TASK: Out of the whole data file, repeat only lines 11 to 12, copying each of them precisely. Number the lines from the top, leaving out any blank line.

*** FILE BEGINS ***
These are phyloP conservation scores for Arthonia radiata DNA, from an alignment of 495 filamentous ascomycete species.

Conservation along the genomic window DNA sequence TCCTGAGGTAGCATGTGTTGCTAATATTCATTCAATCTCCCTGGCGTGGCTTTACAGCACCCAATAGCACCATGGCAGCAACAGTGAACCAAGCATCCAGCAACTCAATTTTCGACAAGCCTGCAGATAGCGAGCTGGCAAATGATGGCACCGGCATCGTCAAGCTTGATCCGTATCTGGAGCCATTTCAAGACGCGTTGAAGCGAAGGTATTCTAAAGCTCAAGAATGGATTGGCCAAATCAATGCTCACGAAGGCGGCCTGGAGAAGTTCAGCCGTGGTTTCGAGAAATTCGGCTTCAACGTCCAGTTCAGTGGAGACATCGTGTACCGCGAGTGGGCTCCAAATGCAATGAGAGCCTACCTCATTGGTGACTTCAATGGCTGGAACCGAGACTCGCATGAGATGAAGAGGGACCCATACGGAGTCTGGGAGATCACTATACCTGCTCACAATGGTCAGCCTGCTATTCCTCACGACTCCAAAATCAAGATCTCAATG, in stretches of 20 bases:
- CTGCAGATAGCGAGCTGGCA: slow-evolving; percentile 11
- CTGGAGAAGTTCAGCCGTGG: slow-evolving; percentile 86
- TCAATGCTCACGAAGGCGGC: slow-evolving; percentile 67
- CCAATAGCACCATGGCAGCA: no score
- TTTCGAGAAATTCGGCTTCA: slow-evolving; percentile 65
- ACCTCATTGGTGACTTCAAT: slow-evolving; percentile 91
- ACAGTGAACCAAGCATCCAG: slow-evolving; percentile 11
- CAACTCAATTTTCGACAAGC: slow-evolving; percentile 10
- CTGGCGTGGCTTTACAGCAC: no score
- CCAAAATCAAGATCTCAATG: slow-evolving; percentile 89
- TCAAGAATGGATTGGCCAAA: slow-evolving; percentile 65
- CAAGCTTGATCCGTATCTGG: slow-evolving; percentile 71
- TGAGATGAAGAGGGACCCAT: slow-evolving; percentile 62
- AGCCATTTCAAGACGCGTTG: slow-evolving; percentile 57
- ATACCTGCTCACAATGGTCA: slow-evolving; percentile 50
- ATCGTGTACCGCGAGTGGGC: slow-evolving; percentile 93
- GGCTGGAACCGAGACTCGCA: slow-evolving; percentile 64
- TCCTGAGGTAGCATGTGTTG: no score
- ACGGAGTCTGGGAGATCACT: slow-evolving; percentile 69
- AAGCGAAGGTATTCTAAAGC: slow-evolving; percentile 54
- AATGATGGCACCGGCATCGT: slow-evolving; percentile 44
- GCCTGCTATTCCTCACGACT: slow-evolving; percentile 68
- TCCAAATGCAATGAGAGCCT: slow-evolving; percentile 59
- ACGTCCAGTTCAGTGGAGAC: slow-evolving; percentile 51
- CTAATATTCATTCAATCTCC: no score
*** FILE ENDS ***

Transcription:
- CTGGCGTGGCTTTACAGCAC: no score
- CCAAAATCAAGATCTCAATG: slow-evolving; percentile 89